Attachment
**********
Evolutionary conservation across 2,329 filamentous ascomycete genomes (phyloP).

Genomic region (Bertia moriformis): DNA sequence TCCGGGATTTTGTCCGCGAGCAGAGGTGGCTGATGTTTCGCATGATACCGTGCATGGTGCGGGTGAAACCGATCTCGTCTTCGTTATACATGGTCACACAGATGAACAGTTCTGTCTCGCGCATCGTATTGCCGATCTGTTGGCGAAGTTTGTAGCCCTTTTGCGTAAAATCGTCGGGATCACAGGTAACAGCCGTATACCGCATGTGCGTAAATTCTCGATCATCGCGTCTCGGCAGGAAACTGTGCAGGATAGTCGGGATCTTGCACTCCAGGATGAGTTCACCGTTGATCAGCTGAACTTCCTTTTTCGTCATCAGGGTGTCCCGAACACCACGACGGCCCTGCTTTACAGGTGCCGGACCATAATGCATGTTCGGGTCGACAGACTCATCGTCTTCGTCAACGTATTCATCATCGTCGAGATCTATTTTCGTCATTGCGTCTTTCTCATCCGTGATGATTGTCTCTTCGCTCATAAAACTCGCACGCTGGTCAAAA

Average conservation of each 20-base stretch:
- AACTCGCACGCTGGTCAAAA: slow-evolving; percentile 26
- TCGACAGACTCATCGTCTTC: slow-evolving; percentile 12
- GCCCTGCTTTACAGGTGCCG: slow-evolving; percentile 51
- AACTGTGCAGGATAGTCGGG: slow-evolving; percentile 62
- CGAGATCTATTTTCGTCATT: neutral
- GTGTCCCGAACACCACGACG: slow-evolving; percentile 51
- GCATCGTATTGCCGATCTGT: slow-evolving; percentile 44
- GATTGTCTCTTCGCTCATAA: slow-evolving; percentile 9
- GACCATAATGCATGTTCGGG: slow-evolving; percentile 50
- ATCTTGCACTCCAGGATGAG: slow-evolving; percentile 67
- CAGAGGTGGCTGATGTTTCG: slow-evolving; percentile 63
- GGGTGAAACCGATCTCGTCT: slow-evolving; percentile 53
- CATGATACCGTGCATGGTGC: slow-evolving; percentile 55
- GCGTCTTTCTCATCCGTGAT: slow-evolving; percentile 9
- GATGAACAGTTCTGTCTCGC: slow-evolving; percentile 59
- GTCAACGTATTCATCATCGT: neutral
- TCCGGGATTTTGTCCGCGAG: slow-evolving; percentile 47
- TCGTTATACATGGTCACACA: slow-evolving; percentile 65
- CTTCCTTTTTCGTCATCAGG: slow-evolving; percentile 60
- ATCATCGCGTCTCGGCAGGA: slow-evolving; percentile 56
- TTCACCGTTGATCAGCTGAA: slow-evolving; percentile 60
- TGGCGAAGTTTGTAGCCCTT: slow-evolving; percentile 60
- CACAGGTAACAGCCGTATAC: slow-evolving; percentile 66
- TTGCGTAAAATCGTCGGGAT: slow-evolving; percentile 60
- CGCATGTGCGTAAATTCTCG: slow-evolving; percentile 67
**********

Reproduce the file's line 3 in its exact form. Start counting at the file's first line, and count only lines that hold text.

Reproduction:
Average conservation of each 20-base stretch: